Province says it’s making progress strengthening ambulance system

THE Province announced on Tuesday that it is strengthening its ambulance system with the largest hiring push in B.C.’s history in rural and remote locations.

In October, 24 ambulance stations will be converted from on-call paramedic staffing to 24/7 stations with eight full-time paramedics. This follows through and expands the commitment made when the BC Emergency Health Services (BCEHS) action plan was announced in July by Adrian Dix, Minister of Health, and Jim Chu, the new board chair for BCEHS.

Communities benefiting from the enhanced ambulance service are Lake Cowichan, Port McNeill, Tofino, Cumberland, Bowser, Pemberton, Ashcroft, Barriere, Keremeos, Lillooet, Princeton, Sicamous, Clearwater, Revelstoke, Peachland, Fernie, Golden, Kimberley, Burns Lake, Fort St. James, Houston, Vanderhoof, Chetwynd and Fort Nelson.

As well, 26 smaller stations moving to a scheduled on-call staffing model are getting more permanent, regular paramedic jobs, starting on November 1.

Communities that will see this enhanced service are Alert Bay, Atlin, Bear Lake, Blue River, Cortes Island, Dease Lake, Edgewood, Elkford, Field, Gold Bridge, Granisle, Greenwood, Hudson’s Hope, New Denver, Port Alice, Port Clements, Riondel, Sayward, Seton Portage, Sointula, Southside, Stewart, Tahsis, Texada Island, Wells and Zeballos.

“When we call 911 for help, British Columbians need to feel confident that help is on the way and that it will arrive quickly,” said Dix. “The significant progress made by BC Emergency Health Services over the summer will ensure a more effective ambulance service for patients and families who depend on it. Better support for paramedics and dispatchers will help them do the vital work we count on every day.”

Chu said: “Since I was appointed BCEHS board chair, I have been busy visiting with paramedics, dispatch staff, other BCEHS employees and union representatives, and meeting with our partners in emergency services. I have been going out in ambulances with paramedics and observing dispatch operations to get a better sense of the front-line work. This outreach is informing the work BCEHS is doing with the Ministry of Health as we develop a longer term, three-year action plan to make further improvements to patient services and to support employees.”

These service enhancements are the next part of a series of measures announced in July that will strengthen the provincial ambulance service and ensure a faster and more responsive system. These measures also include:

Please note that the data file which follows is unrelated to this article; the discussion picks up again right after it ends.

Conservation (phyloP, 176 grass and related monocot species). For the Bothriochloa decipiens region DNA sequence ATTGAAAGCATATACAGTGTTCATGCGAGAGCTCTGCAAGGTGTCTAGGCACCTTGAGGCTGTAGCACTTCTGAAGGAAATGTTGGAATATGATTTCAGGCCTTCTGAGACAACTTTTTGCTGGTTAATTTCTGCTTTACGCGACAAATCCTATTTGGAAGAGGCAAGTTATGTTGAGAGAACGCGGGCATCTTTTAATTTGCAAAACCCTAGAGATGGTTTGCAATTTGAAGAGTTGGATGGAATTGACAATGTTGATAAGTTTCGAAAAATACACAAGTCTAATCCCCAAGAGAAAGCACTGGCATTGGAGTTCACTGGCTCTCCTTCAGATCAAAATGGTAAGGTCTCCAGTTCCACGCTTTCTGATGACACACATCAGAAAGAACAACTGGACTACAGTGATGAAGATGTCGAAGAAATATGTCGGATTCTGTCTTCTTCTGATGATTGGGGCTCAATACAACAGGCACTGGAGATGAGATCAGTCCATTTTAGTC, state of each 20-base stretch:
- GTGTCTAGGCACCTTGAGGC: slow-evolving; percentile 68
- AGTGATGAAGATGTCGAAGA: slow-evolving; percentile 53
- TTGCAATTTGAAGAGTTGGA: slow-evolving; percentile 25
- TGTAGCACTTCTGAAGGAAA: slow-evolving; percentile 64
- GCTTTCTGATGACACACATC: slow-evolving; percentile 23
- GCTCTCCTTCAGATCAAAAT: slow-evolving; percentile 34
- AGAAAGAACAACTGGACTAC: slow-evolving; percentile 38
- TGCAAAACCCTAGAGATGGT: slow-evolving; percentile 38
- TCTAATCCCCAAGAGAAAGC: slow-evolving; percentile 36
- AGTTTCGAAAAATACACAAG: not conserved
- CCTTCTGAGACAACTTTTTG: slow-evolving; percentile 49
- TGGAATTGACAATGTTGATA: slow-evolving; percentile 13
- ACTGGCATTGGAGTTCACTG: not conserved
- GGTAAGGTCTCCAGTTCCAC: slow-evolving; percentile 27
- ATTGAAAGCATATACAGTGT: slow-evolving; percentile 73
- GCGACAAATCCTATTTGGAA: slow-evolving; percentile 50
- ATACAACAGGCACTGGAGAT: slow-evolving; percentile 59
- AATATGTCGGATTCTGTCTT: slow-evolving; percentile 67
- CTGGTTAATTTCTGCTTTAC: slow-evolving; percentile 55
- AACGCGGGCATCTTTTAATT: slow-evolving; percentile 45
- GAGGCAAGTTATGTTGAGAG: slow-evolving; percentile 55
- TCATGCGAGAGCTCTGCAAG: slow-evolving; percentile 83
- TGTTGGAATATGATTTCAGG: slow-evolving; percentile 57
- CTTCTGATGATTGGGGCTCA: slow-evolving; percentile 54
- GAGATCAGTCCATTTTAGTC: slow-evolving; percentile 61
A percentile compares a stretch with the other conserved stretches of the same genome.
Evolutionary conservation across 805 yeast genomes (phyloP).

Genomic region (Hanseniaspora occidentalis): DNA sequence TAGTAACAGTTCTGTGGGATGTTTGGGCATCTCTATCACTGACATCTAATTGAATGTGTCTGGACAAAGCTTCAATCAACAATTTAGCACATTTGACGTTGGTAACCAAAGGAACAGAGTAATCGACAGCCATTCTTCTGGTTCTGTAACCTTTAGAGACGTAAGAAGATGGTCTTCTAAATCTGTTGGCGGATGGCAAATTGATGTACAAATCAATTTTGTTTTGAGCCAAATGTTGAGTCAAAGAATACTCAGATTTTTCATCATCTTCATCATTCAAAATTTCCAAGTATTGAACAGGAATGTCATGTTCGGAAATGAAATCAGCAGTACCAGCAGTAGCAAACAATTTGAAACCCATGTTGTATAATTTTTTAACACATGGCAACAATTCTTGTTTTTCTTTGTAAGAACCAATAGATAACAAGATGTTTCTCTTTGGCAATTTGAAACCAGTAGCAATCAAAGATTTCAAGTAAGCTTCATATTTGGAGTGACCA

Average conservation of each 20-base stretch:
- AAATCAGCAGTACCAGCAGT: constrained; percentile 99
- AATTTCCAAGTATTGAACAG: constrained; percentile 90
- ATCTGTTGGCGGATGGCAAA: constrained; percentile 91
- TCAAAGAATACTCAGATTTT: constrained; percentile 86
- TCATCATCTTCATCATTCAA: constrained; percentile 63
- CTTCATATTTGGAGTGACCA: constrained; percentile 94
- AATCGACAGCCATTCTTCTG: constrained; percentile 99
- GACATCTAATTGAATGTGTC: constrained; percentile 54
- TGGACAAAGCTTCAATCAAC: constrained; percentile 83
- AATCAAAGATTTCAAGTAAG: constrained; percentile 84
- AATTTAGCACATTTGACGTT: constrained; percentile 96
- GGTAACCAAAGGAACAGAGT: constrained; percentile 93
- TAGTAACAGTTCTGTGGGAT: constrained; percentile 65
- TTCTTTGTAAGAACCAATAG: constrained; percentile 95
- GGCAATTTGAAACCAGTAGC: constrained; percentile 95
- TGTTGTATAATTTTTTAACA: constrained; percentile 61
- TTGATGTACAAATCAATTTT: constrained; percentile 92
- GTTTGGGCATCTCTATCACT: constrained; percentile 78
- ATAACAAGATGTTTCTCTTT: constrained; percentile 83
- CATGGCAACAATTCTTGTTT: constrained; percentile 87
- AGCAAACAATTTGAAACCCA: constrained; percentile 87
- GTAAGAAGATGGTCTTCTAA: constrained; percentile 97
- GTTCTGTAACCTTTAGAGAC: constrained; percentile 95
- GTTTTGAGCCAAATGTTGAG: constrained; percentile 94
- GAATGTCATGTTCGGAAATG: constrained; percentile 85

* hiring 85 new full-time paramedics in Vancouver, North Vancouver, Port Moody, Burnaby, Surrey, Langley, Richmond, Abbotsford, Kamloops and Prince George plus additional positions assigned to serve metro areas;

* hiring 30 new full-time dispatchers;

* reconstituting the BCEHS board to focus solely on ambulance services; and

* establishing and appointing a new chief ambulance officer responsible for the day-to-day management of the BC Ambulance Service.

BCEHS, under the day-to-day leadership of Leanne Heppell, interim chief ambulance officer, has been working hard to roll out changes to its staffing model throughout the province, to improve services to patients and stabilize paramedic staffing, especially in rural and remote communities.

“We are on track with filling new paramedic and dispatch positions and I know this is going to create more stability in our staffing and improve our emergency medical response and our community paramedic services in rural and remote B.C. in particular,” said Heppell. “We are also working to make BCEHS a truly great employer where our employees are healthy and supported in their important work caring for patients. We are on track with filling the new paramedic and dispatch positions, and I know this is going to create more stability in our staffing and improve our emergency medical response and our community paramedic services in rural and remote B.C. in particular.”

The hiring of the 85 new paramedics and 30 new dispatchers is underway. The positions are expected to be filled between October and December. This is in addition to 295 full-time and-part-time paramedic positions posted by BCEHS in early July.

Further to this work, Heppell has been working with paramedic and dispatch leaders to ensure BCEHS is fully prepared for hotter weather and periods of high demand. Measures instituted to date include:

* ensuring flexibility in staffing and resource adjustments as needed;

* increased clinical support in BCEHS dispatch centres to help triage and manage calls;

* 24/7 manager support in dispatch to help with delays and escalation, and increased manager support for front-line paramedics in the field;

* introducing new low-acuity patient transport units (patient vans) for Metro Vancouver and the Fraser Valley to transport less urgent patients and ensure ambulances are available for high-acuity patient response; and

* working with health authorities to reduce ambulance turnaround times to help paramedics get back on the road and responding to calls faster.

This progress builds on the government’s record of investment in provincial ambulance services. Since 2017, the BCEHS annual budget has increased from $424.25 million to $559.12 million, doubling the average annual spending.

This means more paramedics, more dispatchers and more ambulances on the road. In addition, between 2017 and 2019, B.C. added 115 paramedic positions to support direct patient care, improve service and response times, and modernize dispatch operations. Since January 2021, 271 paramedics have been hired by BCEHS.